Slovenia’s Petrol Signs Deal With Two Russian Energy Firms

By , 11 Sep 2019, 13:19 PM Business
Slovenia’s Petrol Signs Deal With Two Russian Energy Firms Wikimedia - Minale Tattersfield

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STA, 11 September 2019 - The energy company Petrol signed cooperation contracts with Russia's T Plus Grupa and Schneider Electric at a Slovenian-Russian business meeting held in Moscow on Tuesday as part of Prime Minister Marjan Šarec's visit to the country.

Petrol will cooperate with the two Russian companies in energy efficiency. According to Petrol CEO Tomaž Berločnik, the projects will focus on optimisation of district heating.

The project with T Plus Grupa will be carried out in Izhevsk, and the other in Yekaterinburg, where Petrol will set up specialised software and provide IT support.

"Thus we will reduce energy use and optimise operative costs," Berločnik explained. According to him, the two projects are worth "a few million euro" and potentially tens of million in the future.

The business meeting, hosted by Šarec, Economy Minister Zdravko Počivalšek, Foreign Minister Miro Cerar, Labour Minister Ksenija Klampfer and Russian Digital Development Minister Konstantin Noskov, featured nine other Slovenian companies that already operate on the Russian market.

In his address, Šarec highlighted the two biggest Slovenian investors in Russia, the pharma company Krka and ICT company Iskratel.

According to Krka CEO Jože Colarič, Krka's sales in Russia will reach almost EUR 300 million this year, which is about 40% of Slovenia's total exports to the country.

Also represented at the meeting were the telecoms equipment maker Comita, air dome maker Duol, sports equipment manufacturer Elan Inventa, gas wholesaler Geoplin, industrial group Kolektor, engineering company Riko and steel group SIJ.

Šarec said that despite the EU's sanctions against Russia over the Ukrainian crisis Slovenia as en export-oriented economy was very much interested in the strengthening of economic cooperation with Russia.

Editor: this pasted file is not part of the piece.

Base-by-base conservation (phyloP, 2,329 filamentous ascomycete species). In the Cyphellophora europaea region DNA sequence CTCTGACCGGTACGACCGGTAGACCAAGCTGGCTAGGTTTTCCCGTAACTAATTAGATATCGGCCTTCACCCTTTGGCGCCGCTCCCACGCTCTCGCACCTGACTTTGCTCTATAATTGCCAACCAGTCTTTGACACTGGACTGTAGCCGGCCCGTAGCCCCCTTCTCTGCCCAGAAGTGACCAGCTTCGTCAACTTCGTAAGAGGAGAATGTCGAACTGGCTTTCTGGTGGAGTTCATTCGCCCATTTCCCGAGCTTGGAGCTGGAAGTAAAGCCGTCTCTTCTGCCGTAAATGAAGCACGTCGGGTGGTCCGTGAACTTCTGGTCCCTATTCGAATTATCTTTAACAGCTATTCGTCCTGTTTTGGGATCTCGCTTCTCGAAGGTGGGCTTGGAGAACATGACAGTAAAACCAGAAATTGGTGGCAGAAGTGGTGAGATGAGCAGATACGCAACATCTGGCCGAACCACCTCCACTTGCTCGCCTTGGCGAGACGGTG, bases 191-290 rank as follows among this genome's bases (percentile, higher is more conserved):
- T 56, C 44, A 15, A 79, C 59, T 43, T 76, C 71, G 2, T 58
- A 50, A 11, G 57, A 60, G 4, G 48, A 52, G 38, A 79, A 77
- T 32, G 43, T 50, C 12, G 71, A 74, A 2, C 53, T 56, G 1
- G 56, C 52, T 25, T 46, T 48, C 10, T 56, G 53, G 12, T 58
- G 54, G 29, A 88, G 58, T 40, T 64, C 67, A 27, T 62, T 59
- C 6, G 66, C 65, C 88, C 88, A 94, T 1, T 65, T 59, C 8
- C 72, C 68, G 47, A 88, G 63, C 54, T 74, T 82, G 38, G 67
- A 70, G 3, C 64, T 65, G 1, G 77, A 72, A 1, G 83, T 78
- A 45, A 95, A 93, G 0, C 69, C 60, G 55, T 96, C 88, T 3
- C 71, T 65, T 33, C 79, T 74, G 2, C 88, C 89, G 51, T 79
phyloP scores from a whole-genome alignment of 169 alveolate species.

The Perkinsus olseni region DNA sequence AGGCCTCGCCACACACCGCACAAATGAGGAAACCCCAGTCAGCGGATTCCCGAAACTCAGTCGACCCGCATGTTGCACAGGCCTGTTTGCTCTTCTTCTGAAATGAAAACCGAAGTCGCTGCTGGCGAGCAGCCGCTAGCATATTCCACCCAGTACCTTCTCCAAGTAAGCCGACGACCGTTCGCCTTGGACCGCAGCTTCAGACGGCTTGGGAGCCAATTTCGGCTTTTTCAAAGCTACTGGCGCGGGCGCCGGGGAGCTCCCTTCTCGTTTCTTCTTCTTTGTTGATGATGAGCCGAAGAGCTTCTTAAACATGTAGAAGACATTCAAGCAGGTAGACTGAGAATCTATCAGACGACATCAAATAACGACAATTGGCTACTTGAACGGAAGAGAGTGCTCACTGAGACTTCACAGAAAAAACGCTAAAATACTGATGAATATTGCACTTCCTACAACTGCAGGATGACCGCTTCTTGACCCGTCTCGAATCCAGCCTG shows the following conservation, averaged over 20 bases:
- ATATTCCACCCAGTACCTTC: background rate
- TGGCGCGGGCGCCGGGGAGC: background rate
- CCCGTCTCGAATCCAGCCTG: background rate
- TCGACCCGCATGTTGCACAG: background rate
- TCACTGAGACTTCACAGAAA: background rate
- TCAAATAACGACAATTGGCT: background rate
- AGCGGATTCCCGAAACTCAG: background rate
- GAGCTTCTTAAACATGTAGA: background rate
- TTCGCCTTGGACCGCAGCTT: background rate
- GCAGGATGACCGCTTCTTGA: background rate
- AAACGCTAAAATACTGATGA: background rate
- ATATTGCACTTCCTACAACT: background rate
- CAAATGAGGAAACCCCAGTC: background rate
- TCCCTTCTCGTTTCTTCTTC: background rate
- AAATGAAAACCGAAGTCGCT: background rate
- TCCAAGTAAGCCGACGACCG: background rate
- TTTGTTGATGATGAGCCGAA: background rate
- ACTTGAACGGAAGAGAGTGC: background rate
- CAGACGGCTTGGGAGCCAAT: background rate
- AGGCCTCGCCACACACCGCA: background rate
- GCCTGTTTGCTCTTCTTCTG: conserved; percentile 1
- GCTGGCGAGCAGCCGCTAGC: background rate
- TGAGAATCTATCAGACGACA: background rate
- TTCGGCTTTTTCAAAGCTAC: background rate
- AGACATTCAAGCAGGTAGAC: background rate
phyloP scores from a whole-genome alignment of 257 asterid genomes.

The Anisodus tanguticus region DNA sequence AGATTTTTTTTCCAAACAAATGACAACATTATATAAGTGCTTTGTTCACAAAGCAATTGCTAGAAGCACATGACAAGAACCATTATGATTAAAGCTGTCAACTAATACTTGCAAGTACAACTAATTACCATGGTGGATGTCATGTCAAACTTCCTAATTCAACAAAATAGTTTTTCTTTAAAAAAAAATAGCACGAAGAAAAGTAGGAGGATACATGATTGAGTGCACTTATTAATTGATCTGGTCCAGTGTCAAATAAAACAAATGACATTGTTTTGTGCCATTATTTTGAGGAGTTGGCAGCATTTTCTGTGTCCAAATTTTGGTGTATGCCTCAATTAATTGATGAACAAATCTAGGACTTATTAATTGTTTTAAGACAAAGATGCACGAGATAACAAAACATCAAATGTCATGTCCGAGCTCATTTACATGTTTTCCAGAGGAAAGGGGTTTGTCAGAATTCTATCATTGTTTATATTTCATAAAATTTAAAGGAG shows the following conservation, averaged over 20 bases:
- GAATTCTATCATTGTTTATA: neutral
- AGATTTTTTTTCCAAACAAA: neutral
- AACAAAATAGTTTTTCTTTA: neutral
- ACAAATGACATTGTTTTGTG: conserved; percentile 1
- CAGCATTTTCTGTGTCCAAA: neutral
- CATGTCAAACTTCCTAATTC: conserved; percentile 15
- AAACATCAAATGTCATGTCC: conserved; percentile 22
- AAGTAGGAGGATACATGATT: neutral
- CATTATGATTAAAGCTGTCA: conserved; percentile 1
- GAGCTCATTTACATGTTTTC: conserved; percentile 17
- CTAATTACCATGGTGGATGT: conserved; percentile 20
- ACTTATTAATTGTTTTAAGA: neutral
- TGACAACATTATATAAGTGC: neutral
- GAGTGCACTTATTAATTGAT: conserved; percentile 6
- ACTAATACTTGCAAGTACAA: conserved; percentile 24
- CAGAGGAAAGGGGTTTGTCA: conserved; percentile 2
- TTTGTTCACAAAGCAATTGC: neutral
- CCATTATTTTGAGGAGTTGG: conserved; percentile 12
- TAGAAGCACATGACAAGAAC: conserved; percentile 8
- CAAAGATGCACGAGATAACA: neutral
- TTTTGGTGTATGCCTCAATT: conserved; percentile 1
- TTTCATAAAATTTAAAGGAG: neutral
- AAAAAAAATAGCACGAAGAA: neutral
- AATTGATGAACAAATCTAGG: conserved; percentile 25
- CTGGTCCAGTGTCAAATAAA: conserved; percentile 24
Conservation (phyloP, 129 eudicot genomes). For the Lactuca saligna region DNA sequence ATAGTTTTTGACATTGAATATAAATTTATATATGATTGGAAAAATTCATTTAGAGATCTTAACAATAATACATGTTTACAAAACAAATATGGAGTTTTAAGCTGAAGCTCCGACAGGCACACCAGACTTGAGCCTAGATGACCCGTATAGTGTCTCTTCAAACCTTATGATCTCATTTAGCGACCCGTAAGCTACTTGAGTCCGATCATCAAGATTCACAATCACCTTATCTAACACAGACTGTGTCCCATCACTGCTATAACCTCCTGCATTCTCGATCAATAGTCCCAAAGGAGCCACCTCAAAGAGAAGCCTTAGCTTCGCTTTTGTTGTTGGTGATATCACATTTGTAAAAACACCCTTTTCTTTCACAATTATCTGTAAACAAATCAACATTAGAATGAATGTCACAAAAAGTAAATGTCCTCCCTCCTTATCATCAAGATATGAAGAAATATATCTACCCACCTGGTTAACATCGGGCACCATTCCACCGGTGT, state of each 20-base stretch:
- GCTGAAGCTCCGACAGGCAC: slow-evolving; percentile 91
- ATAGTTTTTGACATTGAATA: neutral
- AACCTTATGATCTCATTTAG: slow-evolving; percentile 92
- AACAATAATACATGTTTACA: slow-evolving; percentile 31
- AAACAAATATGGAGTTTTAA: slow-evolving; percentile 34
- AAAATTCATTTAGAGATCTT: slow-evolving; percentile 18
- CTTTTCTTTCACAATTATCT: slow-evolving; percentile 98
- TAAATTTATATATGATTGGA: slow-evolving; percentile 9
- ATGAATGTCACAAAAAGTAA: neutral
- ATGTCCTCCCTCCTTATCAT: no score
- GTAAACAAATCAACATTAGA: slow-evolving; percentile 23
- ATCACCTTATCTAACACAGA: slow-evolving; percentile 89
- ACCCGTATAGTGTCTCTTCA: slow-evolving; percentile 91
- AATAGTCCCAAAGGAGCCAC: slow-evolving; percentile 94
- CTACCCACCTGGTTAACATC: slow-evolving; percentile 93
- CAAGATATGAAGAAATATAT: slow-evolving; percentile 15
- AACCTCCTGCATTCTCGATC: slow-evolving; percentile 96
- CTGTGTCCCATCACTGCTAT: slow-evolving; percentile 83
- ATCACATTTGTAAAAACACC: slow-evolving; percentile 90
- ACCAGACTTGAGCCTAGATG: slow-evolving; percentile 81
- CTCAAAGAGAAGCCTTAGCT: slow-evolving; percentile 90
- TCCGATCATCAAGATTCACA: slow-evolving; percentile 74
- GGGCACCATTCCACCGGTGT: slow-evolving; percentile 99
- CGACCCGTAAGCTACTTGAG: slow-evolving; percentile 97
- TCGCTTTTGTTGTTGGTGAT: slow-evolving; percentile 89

He said there were many opportunities to enhance ties in high-tech and called for a joint foray into third markets.

Počivalšek echoed this call and pointed to potential for cooperation in energy, pharmaceuticals, automation and tourism, especially spas.

The economy minister noted that in 2018, bilateral trade in goods reached EUR 1.16 billion, of which EUR 790 million was Slovenia's exports and EUR 370 million imports.

In the first six months of this year, Slovenia's exports to Russia almost reached EUR 750 million. The exports are slowly approaching the 2013 level and the one billion euro milestone, Počivalšek assessed.

Currently, 38 Slovenian companies are present in Russia with total direct investments of EUR 357 million, which is 5% of Slovenia's total external investment, the minister said.

In turn, Russian companies mostly invest in the financial, metal and spa industries in Slovenia. Russian indirect investments in Slovenia top EUR 538 million.

Počivalšek called on Russian companies to increase their investment in Slovenia and take part in the final phase of privatisation of some 110 companies.

"We are striving to create a competitive environment for domestic and foreign investors and want to be green, creative and smart," the minister said.

Talking to the STA on the sidelines of the event, he rejected criticism that the strengthening of relations with Russia could have a negative impact on Slovenia's relations with its other alleys.

"Slovenia is an export-oriented economy. Out of last year's GDP, which reached EUR 46 billion, exports totalled 39 billion, which is 85%. And 80% of the exports was generated in EU markets. We're not neglecting any markets. And the Russian market is important to us," he stressed.

Slovenia's top market is the EU, the Western Balkans comes second, and China has already overtaken Russia, which is thus our fourth most important market, he added.

Cerar and Noskov, who head the intergovernmental economy commission, also addressed the participants of the business forum. Cerar stressed the importance of the "friendly atmosphere" between Slovenian and Russia, and Noskov assessed that the future of the bilateral economic relations was bright.

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